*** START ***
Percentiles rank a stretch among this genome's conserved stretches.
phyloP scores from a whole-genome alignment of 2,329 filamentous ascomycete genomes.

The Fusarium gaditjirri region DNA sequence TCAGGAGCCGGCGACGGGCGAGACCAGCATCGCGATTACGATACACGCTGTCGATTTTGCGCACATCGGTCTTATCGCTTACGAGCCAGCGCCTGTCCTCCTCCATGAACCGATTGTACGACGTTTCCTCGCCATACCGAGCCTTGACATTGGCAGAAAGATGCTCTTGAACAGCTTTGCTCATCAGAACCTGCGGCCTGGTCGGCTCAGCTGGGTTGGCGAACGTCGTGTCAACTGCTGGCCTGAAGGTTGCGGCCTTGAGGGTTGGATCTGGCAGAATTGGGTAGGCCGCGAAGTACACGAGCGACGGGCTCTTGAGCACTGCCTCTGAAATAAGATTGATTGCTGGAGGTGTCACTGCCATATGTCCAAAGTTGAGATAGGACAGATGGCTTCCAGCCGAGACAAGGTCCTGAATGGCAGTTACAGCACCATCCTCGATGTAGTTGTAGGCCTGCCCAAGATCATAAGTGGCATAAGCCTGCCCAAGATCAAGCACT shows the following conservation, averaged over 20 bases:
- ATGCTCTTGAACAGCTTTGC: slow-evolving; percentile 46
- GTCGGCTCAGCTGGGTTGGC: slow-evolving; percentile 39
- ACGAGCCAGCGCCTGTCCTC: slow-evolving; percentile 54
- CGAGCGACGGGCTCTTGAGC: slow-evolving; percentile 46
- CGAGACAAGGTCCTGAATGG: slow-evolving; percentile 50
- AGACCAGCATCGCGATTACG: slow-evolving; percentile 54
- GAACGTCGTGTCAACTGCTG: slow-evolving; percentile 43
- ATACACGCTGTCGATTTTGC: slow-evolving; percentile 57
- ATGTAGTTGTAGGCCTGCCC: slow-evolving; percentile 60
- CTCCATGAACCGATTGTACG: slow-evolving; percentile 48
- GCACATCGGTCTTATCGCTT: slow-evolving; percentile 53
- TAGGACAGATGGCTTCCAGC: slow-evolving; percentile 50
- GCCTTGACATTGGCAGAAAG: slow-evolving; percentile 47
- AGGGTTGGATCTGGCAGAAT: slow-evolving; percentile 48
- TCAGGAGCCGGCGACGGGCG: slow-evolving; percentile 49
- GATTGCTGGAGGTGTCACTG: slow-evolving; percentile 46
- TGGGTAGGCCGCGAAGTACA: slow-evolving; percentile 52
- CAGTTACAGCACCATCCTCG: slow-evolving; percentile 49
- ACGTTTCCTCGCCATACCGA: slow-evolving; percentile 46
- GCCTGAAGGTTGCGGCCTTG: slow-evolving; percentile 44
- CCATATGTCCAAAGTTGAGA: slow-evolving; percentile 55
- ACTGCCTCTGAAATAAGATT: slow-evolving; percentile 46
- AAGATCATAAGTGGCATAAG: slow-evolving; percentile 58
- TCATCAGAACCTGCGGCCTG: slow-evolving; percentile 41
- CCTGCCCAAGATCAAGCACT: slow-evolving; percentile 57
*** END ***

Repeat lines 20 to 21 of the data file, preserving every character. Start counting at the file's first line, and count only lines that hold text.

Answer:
- TGGGTAGGCCGCGAAGTACA: slow-evolving; percentile 52
- CAGTTACAGCACCATCCTCG: slow-evolving; percentile 49